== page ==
Impact of maternal betrayal trauma on parent and child well-being

attachment style and emotion regulation as moderators

Kara J. Choi*, Maria Kangas

*Corresponding author for this work

Research output: Contribution to journalArticle

Abstract

Objective: While high betrayal (HB) traumas (i.e., traumas perpetrated by close others) are associated with reduced maternal and child well-being compared to low betrayal (LB) traumas (i.e., traumas that are noninterpersonal or perpetrated by nonclose others), moderators of these relationships have not yet been examined. The aim of the present study was to examine the associations between maternal lifetime betrayal trauma and parent and child well-being while also examining attachment style and emotion regulation as potential moderators. Method: Australian mothers (N = 174) of school-age children (5-12 years) completed online self-report measures assessing betrayal trauma, well-being, attachment style, and emotion regulation strategies. Results: HB traumas were significantly associated with greater maternal distress and trauma symptoms, reduced child well-being, greater attachment anxiety, and greater difficulties with emotion regulation but were not significantly different with regard to parenting stress, social support satisfaction, or attachment avoidance when compared with LB traumas. Emotion regulation difficulties moderated the relationship between betrayal trauma history and maternal distress. Conclusions: These results indicate that mothers with HB trauma histories who also have difficulties with emotion regulation may experience greater levels of distress compared to mothers with HB trauma histories who use more adaptive emotion regulation strategies. Accordingly, it may be especially important for victims of HB traumas to address trauma-related misappraisals regarding the self and others while strengthening the use of adaptive emotion regulation strategies.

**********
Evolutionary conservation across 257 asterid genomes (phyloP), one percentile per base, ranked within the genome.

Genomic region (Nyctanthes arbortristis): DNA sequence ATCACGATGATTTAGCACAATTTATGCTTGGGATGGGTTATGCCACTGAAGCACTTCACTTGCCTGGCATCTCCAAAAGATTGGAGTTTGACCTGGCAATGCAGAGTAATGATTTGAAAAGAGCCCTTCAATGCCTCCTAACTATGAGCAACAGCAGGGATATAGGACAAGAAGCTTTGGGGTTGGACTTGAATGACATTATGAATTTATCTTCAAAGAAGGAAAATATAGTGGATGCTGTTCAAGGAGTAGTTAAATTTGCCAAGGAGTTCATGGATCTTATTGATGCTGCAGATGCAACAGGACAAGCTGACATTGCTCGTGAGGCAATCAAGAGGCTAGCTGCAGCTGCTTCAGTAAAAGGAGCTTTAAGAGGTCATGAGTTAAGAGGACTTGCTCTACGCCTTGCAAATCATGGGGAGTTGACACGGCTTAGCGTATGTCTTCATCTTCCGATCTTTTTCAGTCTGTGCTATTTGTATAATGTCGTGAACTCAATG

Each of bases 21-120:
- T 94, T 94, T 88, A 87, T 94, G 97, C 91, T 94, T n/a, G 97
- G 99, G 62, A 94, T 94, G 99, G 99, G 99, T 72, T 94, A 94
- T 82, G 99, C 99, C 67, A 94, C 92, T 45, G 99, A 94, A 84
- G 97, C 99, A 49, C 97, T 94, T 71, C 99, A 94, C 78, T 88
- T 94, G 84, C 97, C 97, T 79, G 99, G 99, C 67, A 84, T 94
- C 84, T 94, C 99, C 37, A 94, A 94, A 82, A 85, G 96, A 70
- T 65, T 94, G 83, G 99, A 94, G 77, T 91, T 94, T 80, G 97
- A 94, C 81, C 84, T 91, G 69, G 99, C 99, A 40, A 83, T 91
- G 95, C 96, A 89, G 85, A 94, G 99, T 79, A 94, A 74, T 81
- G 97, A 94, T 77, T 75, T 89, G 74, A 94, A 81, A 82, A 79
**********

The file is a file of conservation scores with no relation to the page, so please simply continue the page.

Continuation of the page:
Original languageEnglish
Pages (from-to)121–130
Number of pages10
JournalPsychological Trauma: Theory, Research, Practice, and Policy
Volume12
Issue number2
Early online date8 Jul 2019
DOIs
Publication statusPublished - Feb 2020

Keywords

  • betrayal trauma
  • well-being
  • parenting stress
  • attachment style
  • emotion regulation

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